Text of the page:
Except the budget constraint of video conference for scientific community, the location and schedule constraints are also a problem. We have to go to some certain auditorium without conflict with another class or conference, since such a well equipped teleconference room is quite popular. For example, last semester, John and Zhigang taught the fracture mechanics to both Harvard and Univ of Nebraska via the technology you mentioned above.  Harvard School of Engineering and Applied Science (SEAS) didn’t have such equipments, so we used the facility in Dept. of biology.  We felt the convenience as well as the limitation. In addition, due to the low resolution image sent via internet, students in Nebraska could only read the powerpoint, but hard to read clearly what Zhigang wrote on the blackboard. Maybe for a teleconference as you mentioned, this is good enough, esp. the presentation is always given by ppt.

As you said, if we can attend a conference purely via internet on our own computer, that will be wonderful. A very good example is that ABAQUS gives the free seminars on the web, called webinar. I can attend such a webinar just on my own computer, either in office or at home, only if I am online and install a free small software “webex”. I can listen and read. And there is Q&A session. If I have a schedule conflict and miss it, I can ask for replay later.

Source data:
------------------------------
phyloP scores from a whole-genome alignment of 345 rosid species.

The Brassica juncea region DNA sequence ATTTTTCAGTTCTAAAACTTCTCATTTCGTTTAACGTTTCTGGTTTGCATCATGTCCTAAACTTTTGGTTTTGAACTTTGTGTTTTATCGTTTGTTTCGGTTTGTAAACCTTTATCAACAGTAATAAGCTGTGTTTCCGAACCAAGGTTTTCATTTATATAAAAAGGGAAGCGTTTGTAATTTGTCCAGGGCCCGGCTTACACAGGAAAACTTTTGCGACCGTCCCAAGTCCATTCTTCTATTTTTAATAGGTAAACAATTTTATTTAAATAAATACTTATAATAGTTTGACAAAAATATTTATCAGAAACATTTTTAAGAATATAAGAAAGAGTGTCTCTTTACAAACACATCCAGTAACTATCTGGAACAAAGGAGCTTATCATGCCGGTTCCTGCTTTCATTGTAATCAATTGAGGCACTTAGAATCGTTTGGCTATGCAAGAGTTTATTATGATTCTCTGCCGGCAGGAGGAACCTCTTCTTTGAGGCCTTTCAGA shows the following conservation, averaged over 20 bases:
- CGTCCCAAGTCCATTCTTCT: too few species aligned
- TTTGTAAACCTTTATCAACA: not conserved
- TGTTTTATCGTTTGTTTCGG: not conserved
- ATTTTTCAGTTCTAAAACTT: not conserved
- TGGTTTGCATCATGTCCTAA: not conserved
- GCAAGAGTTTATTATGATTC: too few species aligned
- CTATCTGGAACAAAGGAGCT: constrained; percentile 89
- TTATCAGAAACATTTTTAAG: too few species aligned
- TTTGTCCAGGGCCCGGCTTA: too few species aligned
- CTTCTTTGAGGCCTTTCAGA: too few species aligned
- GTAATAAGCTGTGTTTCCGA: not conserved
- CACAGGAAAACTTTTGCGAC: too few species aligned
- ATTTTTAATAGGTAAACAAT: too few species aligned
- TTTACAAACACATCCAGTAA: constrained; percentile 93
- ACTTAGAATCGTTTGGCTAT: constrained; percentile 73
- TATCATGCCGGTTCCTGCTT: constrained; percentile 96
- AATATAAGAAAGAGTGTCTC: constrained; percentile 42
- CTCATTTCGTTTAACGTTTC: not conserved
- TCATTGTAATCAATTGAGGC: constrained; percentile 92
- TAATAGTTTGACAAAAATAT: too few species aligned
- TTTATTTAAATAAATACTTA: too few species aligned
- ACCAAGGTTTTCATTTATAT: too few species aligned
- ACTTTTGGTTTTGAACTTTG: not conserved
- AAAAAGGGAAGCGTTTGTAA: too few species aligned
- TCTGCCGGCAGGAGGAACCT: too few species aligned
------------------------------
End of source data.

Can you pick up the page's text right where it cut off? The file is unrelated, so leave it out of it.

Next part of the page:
I think in the very near future, webex or other likewise software will add another feature that allow attendees to see the facial expression of presenters.

What a wonderful future!

Teng Li's picture

WebEx is one of the mainstream commercial web conferencing products (see the survey link in my post).  I don't have experience with WebEx, but I've heard nice reviews from others WebEx users.  

Zhen, are ABAQUS Webinars one-way or two-way? For example, can you ask questions during the webinar?  Thanks.